Surachai: Don't Let Laws Impede Ability To Solve Thai Crisis

Redshirts hold signs denouncing anti-government protesters' proposal to appoint a new, unelected PM via Article 7.

BANGKOK — Senate Speaker Surachai Liangboonlertchai has insisted that solutions to the ongoing political crisis not be restricted by legal boundaries.

"Legal experts should not try to use the laws to reject solutions offered by any side," Mr. Surachai said after a meeting with university rectors to discuss ways out of Thailand's protracted political conflict.

"It will turn laws into shackles for this country," Mr. Surachai said.

In the past week, the Senate Speaker has held a series of meetings with different agencies and organisations, seeking input on how to reconcile the political conflict that pits the embattled government of acting Prime Minister Niwatthamrong Boonsongphaisarn against anti-government protesters and their backers in the establishment. 

Reporters were not allowed to observe today’s meeting with university rectors at the National Institute of Development Administration (NIDA), but according to Mr. Surachai, the discussion was  "highly beneficial" to the Senate’s effort to resolve the country's turmoil.

Mahidol University Rector Ratchata Ratchatanawin told reporters that he and other rectors told Mr. Surachai that Thailand needs a new government that can exercise its power fully, because the current caretaker government's limited power has caused the nation to "almost grind to a halt," further escalating the violence.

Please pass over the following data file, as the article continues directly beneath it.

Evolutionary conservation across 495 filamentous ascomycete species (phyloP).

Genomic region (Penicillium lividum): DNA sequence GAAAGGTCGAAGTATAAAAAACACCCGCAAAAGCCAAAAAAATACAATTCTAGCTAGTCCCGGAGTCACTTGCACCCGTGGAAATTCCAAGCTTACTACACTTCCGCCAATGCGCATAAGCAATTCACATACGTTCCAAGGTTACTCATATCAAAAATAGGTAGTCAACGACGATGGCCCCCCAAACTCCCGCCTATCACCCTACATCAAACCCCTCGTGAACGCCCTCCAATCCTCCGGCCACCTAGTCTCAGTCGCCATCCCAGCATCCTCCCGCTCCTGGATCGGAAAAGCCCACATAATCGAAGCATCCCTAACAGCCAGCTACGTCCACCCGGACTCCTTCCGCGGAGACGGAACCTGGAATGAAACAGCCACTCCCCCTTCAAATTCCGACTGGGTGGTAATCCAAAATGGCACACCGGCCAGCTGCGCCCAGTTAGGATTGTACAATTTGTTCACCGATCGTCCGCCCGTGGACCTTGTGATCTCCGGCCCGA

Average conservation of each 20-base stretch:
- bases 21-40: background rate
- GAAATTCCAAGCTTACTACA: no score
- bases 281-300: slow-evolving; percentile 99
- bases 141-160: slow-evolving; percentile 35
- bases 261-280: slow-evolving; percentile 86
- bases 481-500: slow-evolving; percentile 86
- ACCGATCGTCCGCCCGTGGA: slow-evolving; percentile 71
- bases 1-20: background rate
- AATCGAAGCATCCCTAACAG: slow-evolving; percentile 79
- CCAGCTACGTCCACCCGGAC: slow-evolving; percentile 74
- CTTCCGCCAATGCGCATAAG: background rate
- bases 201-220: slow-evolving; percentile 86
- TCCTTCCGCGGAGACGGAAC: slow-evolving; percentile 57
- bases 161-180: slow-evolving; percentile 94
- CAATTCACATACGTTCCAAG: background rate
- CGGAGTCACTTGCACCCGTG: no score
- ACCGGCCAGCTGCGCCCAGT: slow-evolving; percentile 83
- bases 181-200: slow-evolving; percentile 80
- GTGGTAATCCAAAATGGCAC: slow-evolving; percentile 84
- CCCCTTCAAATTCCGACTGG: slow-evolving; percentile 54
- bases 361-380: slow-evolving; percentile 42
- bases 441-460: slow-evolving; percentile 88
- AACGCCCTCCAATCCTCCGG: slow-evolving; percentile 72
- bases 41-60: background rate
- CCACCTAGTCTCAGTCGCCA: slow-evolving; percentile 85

However, Mr. Ratchata stressed that the "new government" has to be formed in a constitutional manner.

"The discussion today did not bring up any method that is above the constitution," Mr. Ratchata said. 

Rectors from 21 universities across Thailand attended the forum with Mr. Surachai today, while five universities refused to send any delegates.

After the meeting, Mr. Surachai asked the media not to "mislead" the public by claiming that he has already lent his support to anti-government protesters' demand for a "neutral" PM to be appointed by the Senate and approved by His Majesty the King.

"The public should know that we do not work with any bias or sympathy for any political side. Although the people have different opinions, they are still the people of Thailand all the same," Mr. Surachai said. "Therefore, the Senate has to take care of all sides, in order to bring our country back to a happy peace."

Governmental officials and pro-government supporters have dismissed the proposal to appoint a new, unelected PM under Artilce 7 as unlawful.

Mr. Surachai added that he still hopes the government and the United Front of Democracy Against Dictatorship (UDD) will take part in the Senate's discussions. 

The UDD has boycotted the Senate's  'discussion tour,’ denouncing it as a masked attempt to legitimise anti-government protesters' demands for an unelected PM. Acting PM Niwatthamrong has said he will only meet with Mr. Surachai in a separate, informal meeting.

The ruling Pheu Thai Party has also released a statement criticising the effort by Mr. Surachai to present himself as a mediator to the current conflict, noting that Mr. Surachai has no legal power to convene a Senate meeting to vote on any matter. 

The statement denounces any attempt by the Senate to pave the way for an appointment of an unelected Prime Minister as unconstitutional, and repeats Pheu Thai's calls for the next election to be arranged as soon as possible.

 

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